Glynn Evans presents the case for why Saturday’s BoxNation screened WBO Super-Welterweight clash is ‘can’t miss’ TV for the Fight Frat.

1.    Watch History in the Making.

‘Mighty Mig’ first surfaced on the world scene way back in September 2004, aged 23, claiming the vacant WBO Super-Lightweight crown by slaying previously unbeaten Brazilian bomber Kelson Pinto in six in Hato Rey.

After savaging six challengers (five early), ‘Junito’ made the 7lb spring to welterweight in June 2006 and garnered the WBA title by bludgeoning compatriot Carlos Quintana into a fifth round retirement. In February 2009, Cotto clouted Chorley’s Michael Jennings (then 34-1) to add the vacant WBO welter belt, before reigning at a third weight by felling WBA 154lb boss Yuri Foreman in nine at a bouncing Yankee Stadium in the Bronx.

Following decision losses to Mayweather and Austin Trout, he fashioned an astonishing resurrection in 2014, aged 33, to violently demolish Argentina’s long reigning WBC middleweight king Sergio Martinez to conquer a fourth division.

As the fabulous fighting island’s first and only quadruple weight world champion, Cotto is already the most decorated fighter in Puerto Rico’s rich ring history. And on Saturday he attempts to further extend his legacy by adding a sixth world belt to his collection.

2.    Savour the Skill Set of a Sure Fire Future Hall of Famer.

Few fighters are as universally revered by both fans and fellow fighters as the Rican icon who is blessed with an abundance of talent, temperament and testicles.

A former World Junior finalist (1998) and 2000 Sydney Olympian, Miguel Angel began his career as a bull strong and vicious hitting warmonger, with a particularly brutal body attack.  Latterly, the man from Caguas has evolved into a savvy old sage, a tactically astute yet still potent counterpuncher, who could peel off the most creative combinations.

And there is plenty of steel behind the silk. Sure, he touched down a few times over his 16 years career but only Antonio Margarito and Pacman stopped him (round twelve) and the former ‘defeat’ came with a huge asterisk.

If Cotto wasn’t quite the greatest, he was among the very bravest to dip between the ropes, warring on equal terms with the cream of his generation (Judah, Mosley, Margarito, Pacquiao, Mayweather, Martinez, Alvarez) and never bleating on the few instances he came up short. The stone faced father of four always respected the sport and served as a perfect role model to those who came later.

Now well into his 37th year, he insists 2017 will be his swansong. Savour him while you still can.

3.    Witness A Bonefide Samurai Warrior.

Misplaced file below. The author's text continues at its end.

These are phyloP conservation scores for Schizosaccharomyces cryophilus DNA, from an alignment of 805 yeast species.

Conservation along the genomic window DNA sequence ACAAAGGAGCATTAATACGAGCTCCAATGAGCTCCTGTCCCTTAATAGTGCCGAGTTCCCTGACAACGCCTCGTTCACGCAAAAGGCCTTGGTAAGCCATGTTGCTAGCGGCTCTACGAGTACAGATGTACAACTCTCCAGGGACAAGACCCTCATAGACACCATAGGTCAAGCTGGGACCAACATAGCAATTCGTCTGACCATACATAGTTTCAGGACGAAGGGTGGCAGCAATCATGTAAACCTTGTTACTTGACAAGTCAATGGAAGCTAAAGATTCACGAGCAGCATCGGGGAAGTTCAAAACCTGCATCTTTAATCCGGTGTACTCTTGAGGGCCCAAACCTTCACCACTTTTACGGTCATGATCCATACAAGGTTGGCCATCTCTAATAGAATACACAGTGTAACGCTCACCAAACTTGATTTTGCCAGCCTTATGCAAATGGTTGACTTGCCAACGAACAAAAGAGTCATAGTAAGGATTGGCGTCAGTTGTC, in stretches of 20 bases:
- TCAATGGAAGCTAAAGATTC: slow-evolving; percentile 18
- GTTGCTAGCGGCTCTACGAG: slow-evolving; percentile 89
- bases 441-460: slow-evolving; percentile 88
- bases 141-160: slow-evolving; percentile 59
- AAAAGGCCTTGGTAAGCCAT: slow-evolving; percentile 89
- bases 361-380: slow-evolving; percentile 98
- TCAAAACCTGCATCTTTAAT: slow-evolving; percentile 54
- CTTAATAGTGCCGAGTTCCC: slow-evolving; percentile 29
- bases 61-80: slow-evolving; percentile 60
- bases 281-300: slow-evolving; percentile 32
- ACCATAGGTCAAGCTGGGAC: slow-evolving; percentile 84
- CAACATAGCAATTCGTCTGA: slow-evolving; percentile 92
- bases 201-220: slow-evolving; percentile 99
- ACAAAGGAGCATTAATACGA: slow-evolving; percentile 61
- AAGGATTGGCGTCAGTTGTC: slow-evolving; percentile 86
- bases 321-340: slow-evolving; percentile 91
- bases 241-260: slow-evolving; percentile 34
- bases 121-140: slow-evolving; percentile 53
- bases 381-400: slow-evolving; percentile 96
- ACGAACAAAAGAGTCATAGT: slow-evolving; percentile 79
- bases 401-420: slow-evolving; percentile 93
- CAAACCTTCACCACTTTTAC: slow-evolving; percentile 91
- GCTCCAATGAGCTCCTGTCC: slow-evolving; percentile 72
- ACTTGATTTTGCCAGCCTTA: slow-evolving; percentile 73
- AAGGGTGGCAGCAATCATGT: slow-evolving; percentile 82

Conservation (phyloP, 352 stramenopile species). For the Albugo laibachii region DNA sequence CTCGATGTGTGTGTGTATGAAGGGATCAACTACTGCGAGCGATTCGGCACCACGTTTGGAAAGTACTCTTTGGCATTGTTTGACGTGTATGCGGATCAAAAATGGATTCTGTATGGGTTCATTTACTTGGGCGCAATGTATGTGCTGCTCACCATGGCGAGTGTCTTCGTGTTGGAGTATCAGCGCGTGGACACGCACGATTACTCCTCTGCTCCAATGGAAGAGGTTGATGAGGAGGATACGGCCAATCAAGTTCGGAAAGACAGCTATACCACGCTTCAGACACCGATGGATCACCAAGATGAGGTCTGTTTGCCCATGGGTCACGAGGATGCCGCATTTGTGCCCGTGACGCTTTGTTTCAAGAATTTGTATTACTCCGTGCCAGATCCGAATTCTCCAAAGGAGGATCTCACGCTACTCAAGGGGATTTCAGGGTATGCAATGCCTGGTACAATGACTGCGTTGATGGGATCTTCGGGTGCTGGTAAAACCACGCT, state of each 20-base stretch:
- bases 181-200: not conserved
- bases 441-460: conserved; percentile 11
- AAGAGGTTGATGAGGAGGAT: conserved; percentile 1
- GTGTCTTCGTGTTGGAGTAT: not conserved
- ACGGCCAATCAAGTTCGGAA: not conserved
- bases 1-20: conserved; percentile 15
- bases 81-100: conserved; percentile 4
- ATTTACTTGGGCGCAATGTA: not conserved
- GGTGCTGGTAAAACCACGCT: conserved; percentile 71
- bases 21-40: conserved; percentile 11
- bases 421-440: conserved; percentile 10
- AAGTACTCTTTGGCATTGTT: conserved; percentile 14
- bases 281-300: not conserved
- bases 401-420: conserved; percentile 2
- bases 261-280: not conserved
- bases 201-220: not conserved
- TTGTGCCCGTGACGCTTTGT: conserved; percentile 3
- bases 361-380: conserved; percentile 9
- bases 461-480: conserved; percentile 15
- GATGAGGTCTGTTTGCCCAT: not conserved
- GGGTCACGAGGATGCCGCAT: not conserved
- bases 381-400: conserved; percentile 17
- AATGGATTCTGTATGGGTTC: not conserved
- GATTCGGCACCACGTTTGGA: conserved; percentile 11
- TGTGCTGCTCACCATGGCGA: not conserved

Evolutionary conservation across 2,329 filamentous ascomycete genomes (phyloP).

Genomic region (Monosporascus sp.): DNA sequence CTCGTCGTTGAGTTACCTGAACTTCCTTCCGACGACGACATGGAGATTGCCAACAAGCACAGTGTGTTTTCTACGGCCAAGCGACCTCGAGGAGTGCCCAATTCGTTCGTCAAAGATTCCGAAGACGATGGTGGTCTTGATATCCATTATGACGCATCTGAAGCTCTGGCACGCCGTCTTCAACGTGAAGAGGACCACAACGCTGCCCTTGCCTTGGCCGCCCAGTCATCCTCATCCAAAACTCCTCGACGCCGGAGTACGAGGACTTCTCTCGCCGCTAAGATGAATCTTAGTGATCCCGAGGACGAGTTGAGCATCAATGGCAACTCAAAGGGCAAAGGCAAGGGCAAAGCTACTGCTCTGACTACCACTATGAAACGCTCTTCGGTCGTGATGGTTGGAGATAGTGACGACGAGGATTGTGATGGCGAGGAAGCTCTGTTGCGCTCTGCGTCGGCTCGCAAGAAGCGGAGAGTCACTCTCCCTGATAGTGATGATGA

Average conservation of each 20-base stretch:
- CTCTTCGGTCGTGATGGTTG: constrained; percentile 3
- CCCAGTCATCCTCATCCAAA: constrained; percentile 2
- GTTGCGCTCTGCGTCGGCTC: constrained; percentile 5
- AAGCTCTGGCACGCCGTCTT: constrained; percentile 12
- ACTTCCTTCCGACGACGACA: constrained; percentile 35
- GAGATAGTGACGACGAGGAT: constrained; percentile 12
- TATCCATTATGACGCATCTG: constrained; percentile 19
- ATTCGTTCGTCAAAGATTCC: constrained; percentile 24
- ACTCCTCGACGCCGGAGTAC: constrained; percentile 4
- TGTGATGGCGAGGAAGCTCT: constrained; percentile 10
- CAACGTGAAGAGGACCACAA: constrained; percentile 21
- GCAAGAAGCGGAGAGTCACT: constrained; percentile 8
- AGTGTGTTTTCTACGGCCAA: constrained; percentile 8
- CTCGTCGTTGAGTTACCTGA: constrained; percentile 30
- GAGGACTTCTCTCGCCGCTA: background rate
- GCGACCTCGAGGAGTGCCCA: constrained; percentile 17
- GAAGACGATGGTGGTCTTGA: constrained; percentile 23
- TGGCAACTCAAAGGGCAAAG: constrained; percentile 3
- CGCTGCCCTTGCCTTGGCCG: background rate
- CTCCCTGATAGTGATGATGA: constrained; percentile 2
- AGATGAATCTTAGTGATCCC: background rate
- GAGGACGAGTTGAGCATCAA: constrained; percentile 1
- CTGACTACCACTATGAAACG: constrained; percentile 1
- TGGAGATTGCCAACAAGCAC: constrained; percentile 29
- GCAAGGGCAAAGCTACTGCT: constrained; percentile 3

Fighters from the Land of the Rising Sun are generally iron cast, heavy fisted warmongers who pride themselves on honour and valour, and Kamegai fits that prototype perfectly.

While Cotto enters the world championship ring for a 25th time, Yoshihiro is debuting at top level but has earned his mandatory slot the hard way, starring in Fight of the Year contenders against a prime Robert Guerrero (2014), then twice against Jesus Soto  Karass (both 2016).

The 34 year old action man from Sapporo has one direction, forward, and one pace, flat out; qualities that shall pose a stiff examination to Cotto’s aging lungs and legs.

He is yet to be dropped or stopped in 32 starts and is blessed with seriously heavy hands. Twenty-four of the 27 victims on his slate (two draws) failed to finish the race. A looping overhand right is his signature weapon of mass destruction – Cotto has long been prone to cuts and facial swelling – and he also loves to rip the body. The Puerto Rican certainly won’t need to play ‘hide and seek’.

4.    Feast on a Fistic Fiesta.

Cotto’s glorious ring achievements have seen him all but deified, in his homeland, and among the five million Ricans who presently reside on the US mainland. Ten of his fights have featured on pay-per-view in the US, with seven figure take-ups for his dust-ups against both Pacquiao and Mayweather.

Madison Square Garden has transformed into a frightening cauldron of rabid, flag waving Ricans on each of the nine occasions that Cotto has headlined and the national treasure attracted a similarly partisan 20,000 audience to Yankee Stadium for his WBA 11st win over Hebrew homeboy Yuri Foreman.

Expect similar from the huge local Hispanic community for what is only his second Californian start, at the Stubhub Centre in Carson on Saturday. The PR posse are proper fight fans – as knowledgeable as they are fanatical - and turn every Cotto fight night into a carnival.

5.    Proper Fighters, Proper Fight.

While the same night circus over in Las Vegas resembles Wayne Rooney playing Andy Murray at tennis, Cotto-Kamegai represents a rumble between two time-served boxers who collectively share 77 fights and 28 years in the profession.

The pair contest a recognised (if vacant) slice of the global super-welterweight pie, screened live on HBO in the US and BoxNation in the UK.  And if four division world champ Cotto enters a 3-1 favourite, it promises to be infinitely more competitive fare than the Mayweather-McGregor exhibition 450 miles due east.

In terms of aesthetics and experience, Cotto is vastly superior but the Puerto Rican carries the baggage of 12 extra fights, two extra years and with 21 months of ring rust to shed. Kamegai is taller, longer, fresher and carries a serious clout. This is definitely no ‘gimme’.